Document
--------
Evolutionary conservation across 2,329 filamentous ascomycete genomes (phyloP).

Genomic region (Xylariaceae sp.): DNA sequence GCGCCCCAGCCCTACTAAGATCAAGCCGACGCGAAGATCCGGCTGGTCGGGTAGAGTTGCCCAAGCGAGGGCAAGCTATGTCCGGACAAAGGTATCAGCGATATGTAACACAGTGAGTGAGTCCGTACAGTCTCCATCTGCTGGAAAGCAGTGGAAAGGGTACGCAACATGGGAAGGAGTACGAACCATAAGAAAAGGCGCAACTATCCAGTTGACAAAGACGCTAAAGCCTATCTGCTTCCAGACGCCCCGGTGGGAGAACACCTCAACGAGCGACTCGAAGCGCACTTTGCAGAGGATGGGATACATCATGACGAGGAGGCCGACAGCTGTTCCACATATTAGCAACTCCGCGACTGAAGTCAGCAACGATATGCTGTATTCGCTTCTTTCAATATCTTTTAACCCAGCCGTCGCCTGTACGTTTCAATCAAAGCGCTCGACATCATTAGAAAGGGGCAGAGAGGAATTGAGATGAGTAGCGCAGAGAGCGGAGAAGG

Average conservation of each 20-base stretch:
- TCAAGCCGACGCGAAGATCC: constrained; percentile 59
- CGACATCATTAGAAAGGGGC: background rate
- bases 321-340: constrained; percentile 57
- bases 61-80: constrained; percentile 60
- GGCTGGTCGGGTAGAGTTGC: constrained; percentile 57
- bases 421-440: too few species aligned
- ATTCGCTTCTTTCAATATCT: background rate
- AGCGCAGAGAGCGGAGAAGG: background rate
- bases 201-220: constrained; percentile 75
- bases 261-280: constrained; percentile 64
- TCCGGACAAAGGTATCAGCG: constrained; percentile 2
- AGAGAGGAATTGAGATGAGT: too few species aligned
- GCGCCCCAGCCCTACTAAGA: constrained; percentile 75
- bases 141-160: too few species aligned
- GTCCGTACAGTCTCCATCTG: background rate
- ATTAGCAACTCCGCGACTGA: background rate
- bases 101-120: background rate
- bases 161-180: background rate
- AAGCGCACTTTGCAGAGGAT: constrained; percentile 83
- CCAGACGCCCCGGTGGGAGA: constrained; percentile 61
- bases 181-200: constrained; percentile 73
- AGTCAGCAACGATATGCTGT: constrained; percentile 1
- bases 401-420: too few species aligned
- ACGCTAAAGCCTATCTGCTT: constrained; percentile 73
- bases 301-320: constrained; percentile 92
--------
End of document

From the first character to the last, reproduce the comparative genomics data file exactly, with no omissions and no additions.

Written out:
Evolutionary conservation across 2,329 filamentous ascomycete genomes (phyloP).

Genomic region (Xylariaceae sp.): DNA sequence GCGCCCCAGCCCTACTAAGATCAAGCCGACGCGAAGATCCGGCTGGTCGGGTAGAGTTGCCCAAGCGAGGGCAAGCTATGTCCGGACAAAGGTATCAGCGATATGTAACACAGTGAGTGAGTCCGTACAGTCTCCATCTGCTGGAAAGCAGTGGAAAGGGTACGCAACATGGGAAGGAGTACGAACCATAAGAAAAGGCGCAACTATCCAGTTGACAAAGACGCTAAAGCCTATCTGCTTCCAGACGCCCCGGTGGGAGAACACCTCAACGAGCGACTCGAAGCGCACTTTGCAGAGGATGGGATACATCATGACGAGGAGGCCGACAGCTGTTCCACATATTAGCAACTCCGCGACTGAAGTCAGCAACGATATGCTGTATTCGCTTCTTTCAATATCTTTTAACCCAGCCGTCGCCTGTACGTTTCAATCAAAGCGCTCGACATCATTAGAAAGGGGCAGAGAGGAATTGAGATGAGTAGCGCAGAGAGCGGAGAAGG

Average conservation of each 20-base stretch:
- TCAAGCCGACGCGAAGATCC: constrained; percentile 59
- CGACATCATTAGAAAGGGGC: background rate
- bases 321-340: constrained; percentile 57
- bases 61-80: constrained; percentile 60
- GGCTGGTCGGGTAGAGTTGC: constrained; percentile 57
- bases 421-440: too few species aligned
- ATTCGCTTCTTTCAATATCT: background rate
- AGCGCAGAGAGCGGAGAAGG: background rate
- bases 201-220: constrained; percentile 75
- bases 261-280: constrained; percentile 64
- TCCGGACAAAGGTATCAGCG: constrained; percentile 2
- AGAGAGGAATTGAGATGAGT: too few species aligned
- GCGCCCCAGCCCTACTAAGA: constrained; percentile 75
- bases 141-160: too few species aligned
- GTCCGTACAGTCTCCATCTG: background rate
- ATTAGCAACTCCGCGACTGA: background rate
- bases 101-120: background rate
- bases 161-180: background rate
- AAGCGCACTTTGCAGAGGAT: constrained; percentile 83
- CCAGACGCCCCGGTGGGAGA: constrained; percentile 61
- bases 181-200: constrained; percentile 73
- AGTCAGCAACGATATGCTGT: constrained; percentile 1
- bases 401-420: too few species aligned
- ACGCTAAAGCCTATCTGCTT: constrained; percentile 73
- bases 301-320: constrained; percentile 92